New Colorado board opts against price controls for high-cost cystic fibrosis drug
(Colorado Newsline) A state board will not set an upper price limit on an expensive treatment for cystic fibrosis after deciding in a unanimous vote Friday that it is “not unaffordable” for Colorado patients.
It was the first time the state’s five-member Prescription Drug Affordability Board voted on whether to classify a drug as unaffordable, reviewing data on the drug’s accessibility, average cost per patient and generic alternatives, among other factors. The drug in question, Trikafta, is a life-changing medication for people living with cystic fibrosis with a list price of over $300,000 for a year’s supply.
“The PDAB has done extensive stakeholdering to come to this outcome today, which shows the process is working as intended. Cystic fibrosis patients express that Trikafta is affordable at this point in time and the board agreed,” said Hope Stonner, the policy coordinator for the Colorado Consumer Health Initiative.
The board was created through a 2021 law with the purpose review the prices of certain high-cost medications. If the board decides a drug is unaffordable, they have the power to set an upper payment limit on it.
There were 461 people who used Trikafta in 2022, according to the Colorado All Payer Claims Database, and the average out-of-pocket expense per patient was nearly $9,000.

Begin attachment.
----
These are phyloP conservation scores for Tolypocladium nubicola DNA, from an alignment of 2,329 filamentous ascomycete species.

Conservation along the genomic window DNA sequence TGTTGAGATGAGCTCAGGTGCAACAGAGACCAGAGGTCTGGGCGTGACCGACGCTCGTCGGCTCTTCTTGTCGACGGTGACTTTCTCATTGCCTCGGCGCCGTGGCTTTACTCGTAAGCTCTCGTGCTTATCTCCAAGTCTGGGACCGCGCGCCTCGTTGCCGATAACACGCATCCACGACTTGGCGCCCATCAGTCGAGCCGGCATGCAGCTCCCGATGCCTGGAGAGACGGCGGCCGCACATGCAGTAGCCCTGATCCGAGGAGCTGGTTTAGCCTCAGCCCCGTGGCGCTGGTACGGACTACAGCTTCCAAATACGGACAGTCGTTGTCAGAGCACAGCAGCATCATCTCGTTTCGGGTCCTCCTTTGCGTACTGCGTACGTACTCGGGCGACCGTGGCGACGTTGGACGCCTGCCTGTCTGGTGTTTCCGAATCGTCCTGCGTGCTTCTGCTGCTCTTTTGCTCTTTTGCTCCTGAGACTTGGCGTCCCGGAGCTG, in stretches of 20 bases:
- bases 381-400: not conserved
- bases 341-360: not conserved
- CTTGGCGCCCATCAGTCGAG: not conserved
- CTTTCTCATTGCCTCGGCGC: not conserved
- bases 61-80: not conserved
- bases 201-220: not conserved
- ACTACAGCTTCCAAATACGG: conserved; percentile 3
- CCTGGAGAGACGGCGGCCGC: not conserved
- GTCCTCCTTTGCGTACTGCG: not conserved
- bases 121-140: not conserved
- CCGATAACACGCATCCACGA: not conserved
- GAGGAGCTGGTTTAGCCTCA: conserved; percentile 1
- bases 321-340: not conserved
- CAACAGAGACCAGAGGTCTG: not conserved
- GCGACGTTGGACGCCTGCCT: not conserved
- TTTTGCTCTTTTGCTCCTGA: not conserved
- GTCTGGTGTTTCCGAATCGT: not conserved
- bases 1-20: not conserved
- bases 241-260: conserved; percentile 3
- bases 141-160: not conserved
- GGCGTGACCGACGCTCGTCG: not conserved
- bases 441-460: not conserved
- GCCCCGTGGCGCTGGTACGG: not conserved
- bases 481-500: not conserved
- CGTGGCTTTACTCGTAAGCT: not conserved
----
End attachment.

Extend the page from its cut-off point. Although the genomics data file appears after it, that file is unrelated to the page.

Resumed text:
Patients and patient advocates who testified to the board over the past six months worried that if Trikafta gets a price ceiling, the manufacturer Vertex would pull out of the Colorado market and they would lose access to the critical medication.
“Through this process, the patients have been placed in a very uncomfortable position. We are not here to defend the price of Trikafta. We are passionately defending our access to the drug,” Siri Vaeth, the executive director of the Cystic Fibrosis Research Institute, told the board Friday.
Patients also told the board that because of health insurance and patient assistance programs, Trikafta is accessible for most patients. While that allows patients to get the drug now, advocates worry about the stability and longevity of patient assistance programs offered by pharmaceutical companies.
“While the PDAB did deem Trikafta affordable for Colorado patients, the report highlights that this is only because of patient assistance programs — programs that Vertex does not guarantee to continue in the long term,” Stonner said. “We recognize that patient assistance programs are crucial to many at this point in time, but they also come with tremendous hoops to jump through for patients and require substantial time and resources to navigate, and this is all with little guarantee of future reliability or any success in remedying the root cause of affordability issues.”
The board is still in its review process for four other drugs: Genvoya, Enbrel, Cosentyx and Stelara. It could revisit its decision on Trikafta in the future.
“At this point, it does not seem unaffordable. We all hope it will stay that way, and I would certainly be willing to review it again if it doesn’t that way and we hear that from cystic fibrosis patients,” board chair Gail Mizner said.
Colorado joins Maryland, Maine, New Hampshire, Ohio, Oregon and Washington in having some kind of drug affordability regulatory body. Colorado, Washington and Maryland are the only ones with the power to set upper payment limits.
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